The first trailer for Kingsman: The Secret Service suggests a fun, funny, accessible action flick concerned with espionage and boys playing with (exploding) toys, sort of like James Bond for millennials.
Starring the always-compelling Colin Firth and featuring a solid group of supporting players (Mark Strong, Michael Caine, Samuel L. Jackson, Jack Davenport, Sofia Boutella), the film depicts a young British holligan (Taron Egerton) who is recruited by Firth to train for the super secret clan of spies. Firth’s character is a clothing tailor whose shop is secretly the spies’ HQ, so everyone is, of course, impeccably dressed. Sartorial spies are the best spies — just ask Daniel Craig.
Firth last played a spy in Tomas Alfredson’s brilliant enigma of a film Tinker, Tailor, Solider, Spy, which starred Gary Oldman (who earned his first Oscar nom for his staid performance), John Hurt, and Benedict Cumberbatch. TTSS is a slow-burn head-scratcher that demands to be seen two or three times to be understood. As visually lush as it is cerebral and intricately-plotted, Alfredson’s film is the antithesis of a Bond film; the suspense builds like so much water against a cracking dam, but when the action finally comes it’s more of a squirt than a full-on rupture. And yet it’s more satisfying than any of the pre-Craig Bond films because it makes you earn your entertainment. It totally deserves this mini-digression.
Kingsman doesn’t seem to be that kind of movie. (TTSS made a modest $80 million on a $20 budget but it didn’t set the world on fire.) Kingsman showcases some hard-hitting action and a Doors’ song, which is odd given the film’s overt Britishness. And the camerawork seems pretty nifty, based on the fleeting clips.
Matthew Vaughn, director of Kick-Ass and X-Men: First Class, is behind the helm, co-writing with his frequent writing partner Jane Goldman. It’s Vaughn’s third comic book adaptation; the source material, a series of six comics that ran from 2012 to 2013, was written by Kick-Ass creator Mark Millar and drawn by Watchmen‘s Dave Gibbons. The comic series is fine but nothing to write home about, so Vaughn won’t have to worry about any slavish loyalty à la Zack Snyder and Watchmen.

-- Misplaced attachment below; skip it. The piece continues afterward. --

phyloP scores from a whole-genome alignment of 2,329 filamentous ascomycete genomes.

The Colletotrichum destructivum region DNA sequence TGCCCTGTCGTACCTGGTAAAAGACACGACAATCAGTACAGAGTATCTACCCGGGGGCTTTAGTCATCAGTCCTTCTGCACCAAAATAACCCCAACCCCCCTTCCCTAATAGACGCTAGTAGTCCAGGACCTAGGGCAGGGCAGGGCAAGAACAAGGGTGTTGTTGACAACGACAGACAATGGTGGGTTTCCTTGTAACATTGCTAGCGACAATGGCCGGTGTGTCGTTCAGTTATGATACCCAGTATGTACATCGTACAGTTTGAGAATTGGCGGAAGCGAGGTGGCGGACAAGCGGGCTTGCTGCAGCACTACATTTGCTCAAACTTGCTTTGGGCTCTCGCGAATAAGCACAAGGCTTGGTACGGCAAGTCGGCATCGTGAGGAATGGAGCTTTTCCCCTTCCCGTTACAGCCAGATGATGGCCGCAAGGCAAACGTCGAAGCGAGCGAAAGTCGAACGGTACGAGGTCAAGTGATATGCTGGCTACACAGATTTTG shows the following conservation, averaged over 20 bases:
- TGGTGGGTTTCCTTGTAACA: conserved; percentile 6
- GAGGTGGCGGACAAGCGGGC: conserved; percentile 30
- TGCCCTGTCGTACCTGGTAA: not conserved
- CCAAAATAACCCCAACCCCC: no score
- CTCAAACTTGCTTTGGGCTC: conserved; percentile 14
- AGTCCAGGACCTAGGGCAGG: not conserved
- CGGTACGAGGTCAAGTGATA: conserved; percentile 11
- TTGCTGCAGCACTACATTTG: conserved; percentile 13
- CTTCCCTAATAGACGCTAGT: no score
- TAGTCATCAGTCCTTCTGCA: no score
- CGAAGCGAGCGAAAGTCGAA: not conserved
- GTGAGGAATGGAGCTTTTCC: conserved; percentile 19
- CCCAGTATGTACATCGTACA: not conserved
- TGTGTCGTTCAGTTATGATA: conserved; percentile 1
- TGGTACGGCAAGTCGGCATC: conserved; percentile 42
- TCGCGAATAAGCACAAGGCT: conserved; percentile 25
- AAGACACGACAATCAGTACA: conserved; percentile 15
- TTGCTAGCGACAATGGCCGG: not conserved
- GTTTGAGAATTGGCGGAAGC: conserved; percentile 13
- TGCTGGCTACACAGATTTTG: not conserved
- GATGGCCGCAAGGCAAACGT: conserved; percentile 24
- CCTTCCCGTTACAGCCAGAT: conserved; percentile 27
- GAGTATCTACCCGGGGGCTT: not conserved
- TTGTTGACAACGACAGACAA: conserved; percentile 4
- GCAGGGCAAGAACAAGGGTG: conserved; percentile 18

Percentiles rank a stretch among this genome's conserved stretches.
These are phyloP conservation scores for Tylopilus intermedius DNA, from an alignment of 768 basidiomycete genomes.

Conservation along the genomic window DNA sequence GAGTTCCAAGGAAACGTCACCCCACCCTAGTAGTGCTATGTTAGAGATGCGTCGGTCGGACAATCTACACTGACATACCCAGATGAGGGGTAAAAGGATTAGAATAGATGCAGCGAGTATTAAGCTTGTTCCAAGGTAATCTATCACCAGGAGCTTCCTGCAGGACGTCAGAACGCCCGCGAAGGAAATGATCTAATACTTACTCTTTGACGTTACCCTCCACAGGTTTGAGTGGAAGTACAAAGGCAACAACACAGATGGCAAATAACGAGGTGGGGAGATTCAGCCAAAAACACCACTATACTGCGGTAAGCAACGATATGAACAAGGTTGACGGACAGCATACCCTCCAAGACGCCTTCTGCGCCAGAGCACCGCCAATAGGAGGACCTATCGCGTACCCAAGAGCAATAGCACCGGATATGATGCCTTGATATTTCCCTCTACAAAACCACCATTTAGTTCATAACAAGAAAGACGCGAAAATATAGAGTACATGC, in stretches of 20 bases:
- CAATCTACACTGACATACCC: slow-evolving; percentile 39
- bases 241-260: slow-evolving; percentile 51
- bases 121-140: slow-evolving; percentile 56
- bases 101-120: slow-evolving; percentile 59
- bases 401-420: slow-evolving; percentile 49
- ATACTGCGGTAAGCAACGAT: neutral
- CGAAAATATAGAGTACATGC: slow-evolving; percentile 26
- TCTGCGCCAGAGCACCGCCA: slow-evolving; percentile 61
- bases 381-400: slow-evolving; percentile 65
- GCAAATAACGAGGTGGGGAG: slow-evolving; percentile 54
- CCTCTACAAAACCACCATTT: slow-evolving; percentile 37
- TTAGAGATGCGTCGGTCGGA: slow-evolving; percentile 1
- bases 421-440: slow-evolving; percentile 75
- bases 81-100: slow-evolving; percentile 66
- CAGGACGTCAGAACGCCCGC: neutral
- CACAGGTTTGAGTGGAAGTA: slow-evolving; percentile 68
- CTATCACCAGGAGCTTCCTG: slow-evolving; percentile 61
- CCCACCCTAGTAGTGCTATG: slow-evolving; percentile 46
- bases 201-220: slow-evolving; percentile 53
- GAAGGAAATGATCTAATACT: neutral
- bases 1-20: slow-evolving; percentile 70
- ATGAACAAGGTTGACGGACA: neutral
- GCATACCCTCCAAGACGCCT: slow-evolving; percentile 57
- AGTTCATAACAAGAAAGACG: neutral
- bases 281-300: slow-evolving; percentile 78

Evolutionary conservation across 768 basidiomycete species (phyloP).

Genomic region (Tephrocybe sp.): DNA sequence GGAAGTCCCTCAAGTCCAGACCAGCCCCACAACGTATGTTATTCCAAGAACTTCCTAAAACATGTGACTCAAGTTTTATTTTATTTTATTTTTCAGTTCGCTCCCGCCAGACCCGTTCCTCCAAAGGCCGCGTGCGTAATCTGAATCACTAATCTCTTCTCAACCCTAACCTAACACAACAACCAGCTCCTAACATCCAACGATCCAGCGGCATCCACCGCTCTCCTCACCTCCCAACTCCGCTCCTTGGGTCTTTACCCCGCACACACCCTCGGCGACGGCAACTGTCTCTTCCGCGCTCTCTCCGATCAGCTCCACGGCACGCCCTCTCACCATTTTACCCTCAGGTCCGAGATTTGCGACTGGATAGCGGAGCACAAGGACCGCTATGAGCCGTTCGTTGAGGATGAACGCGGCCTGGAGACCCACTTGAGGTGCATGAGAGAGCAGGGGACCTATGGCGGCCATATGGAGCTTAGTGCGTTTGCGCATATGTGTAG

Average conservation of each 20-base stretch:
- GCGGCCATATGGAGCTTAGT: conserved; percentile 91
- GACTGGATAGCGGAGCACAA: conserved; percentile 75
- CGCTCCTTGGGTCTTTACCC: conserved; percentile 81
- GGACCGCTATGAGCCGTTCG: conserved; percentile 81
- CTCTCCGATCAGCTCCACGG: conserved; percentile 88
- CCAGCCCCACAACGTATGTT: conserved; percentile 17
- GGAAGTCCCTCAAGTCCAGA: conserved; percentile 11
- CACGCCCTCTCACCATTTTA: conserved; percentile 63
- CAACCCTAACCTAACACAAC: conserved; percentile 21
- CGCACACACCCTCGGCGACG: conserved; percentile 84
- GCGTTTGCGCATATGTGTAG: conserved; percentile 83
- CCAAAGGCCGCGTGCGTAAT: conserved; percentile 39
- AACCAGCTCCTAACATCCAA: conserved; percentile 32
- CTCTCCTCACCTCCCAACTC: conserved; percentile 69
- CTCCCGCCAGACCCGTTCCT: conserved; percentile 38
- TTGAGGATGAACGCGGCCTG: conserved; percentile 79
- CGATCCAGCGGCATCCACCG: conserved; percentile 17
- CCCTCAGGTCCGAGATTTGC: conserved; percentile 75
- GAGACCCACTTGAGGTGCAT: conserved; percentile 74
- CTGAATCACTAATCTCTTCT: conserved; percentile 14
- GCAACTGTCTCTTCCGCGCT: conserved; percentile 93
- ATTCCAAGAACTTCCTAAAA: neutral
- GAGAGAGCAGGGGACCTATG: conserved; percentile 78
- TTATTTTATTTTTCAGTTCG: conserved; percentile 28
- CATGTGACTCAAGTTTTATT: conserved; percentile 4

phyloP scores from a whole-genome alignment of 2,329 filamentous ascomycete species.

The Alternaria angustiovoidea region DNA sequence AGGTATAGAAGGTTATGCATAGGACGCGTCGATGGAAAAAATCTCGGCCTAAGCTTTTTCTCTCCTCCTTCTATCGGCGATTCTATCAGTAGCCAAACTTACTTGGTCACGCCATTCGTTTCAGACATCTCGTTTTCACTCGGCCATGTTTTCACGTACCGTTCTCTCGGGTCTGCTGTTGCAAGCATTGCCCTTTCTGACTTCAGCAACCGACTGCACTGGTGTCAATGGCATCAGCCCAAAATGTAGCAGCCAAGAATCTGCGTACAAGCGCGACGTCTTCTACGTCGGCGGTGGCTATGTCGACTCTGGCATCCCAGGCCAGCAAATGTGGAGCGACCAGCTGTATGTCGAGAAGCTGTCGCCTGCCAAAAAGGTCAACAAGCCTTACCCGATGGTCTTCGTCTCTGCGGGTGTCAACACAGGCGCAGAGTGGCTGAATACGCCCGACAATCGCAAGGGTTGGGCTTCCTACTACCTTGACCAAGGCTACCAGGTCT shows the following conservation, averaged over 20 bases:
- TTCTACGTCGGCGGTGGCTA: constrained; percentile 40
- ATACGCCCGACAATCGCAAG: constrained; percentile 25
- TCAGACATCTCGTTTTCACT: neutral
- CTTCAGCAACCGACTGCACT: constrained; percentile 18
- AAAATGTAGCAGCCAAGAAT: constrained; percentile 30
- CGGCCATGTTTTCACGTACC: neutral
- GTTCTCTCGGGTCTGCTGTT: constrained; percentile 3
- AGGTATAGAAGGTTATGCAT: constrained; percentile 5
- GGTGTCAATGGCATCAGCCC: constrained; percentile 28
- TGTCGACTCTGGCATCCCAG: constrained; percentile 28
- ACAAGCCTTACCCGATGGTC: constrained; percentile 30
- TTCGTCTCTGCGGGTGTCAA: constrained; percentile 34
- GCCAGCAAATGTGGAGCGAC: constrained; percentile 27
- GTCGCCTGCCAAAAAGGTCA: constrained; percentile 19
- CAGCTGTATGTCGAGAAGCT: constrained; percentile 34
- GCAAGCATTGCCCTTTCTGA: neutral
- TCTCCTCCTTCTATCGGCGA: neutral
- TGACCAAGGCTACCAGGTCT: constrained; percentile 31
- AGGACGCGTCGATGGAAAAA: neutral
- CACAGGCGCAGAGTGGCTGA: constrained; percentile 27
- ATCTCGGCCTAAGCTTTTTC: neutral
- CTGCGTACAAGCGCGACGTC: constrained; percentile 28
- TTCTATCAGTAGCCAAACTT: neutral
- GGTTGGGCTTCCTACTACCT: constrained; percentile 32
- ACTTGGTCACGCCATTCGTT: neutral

There are plenty of reasons to be excited for Kingsman. First, Colin Firth. He can’t not be compulsively watchable. It’s like encoded in his DNA. The trailer for Kingsman displays a definite flair for comedy, and Firth was a deadpan master in Bridget Jones’s Diary, arguably the best rom-com of the last twenty years. Plus, Firth reportedly broke a tooth doing his action scenes, so that’s intense.
Second, Vaughn has been getting gradually better as a filmmaker. Layercake was…well, a movie. Stardust had some flair and a great turn by Robert De Niro. Kick-Ass was gaudy in a good way, and First Class had a discernible thread of earnestness of poetry running through it, even if it had the difficult task of purging memories of X-Men: Origins.
Third, Jack Davenport is a super under-appreciated character actor. Watch him in the second half of The Talented Mr. Ripley, which is admittedly the film’s lesser half, but Davenport plays a wonderful foil to Matt Damon’s anxious murderer and Cate Blanchette’s luminosity.
And fourth, Mark Hamill has a cameo, which is lifted from the comics. Suffice it to say it could be the best celebrity cameo in a blockbuster film since Bill Murray took a shotgun to the chest in Zombieland.
Watch the trailer here: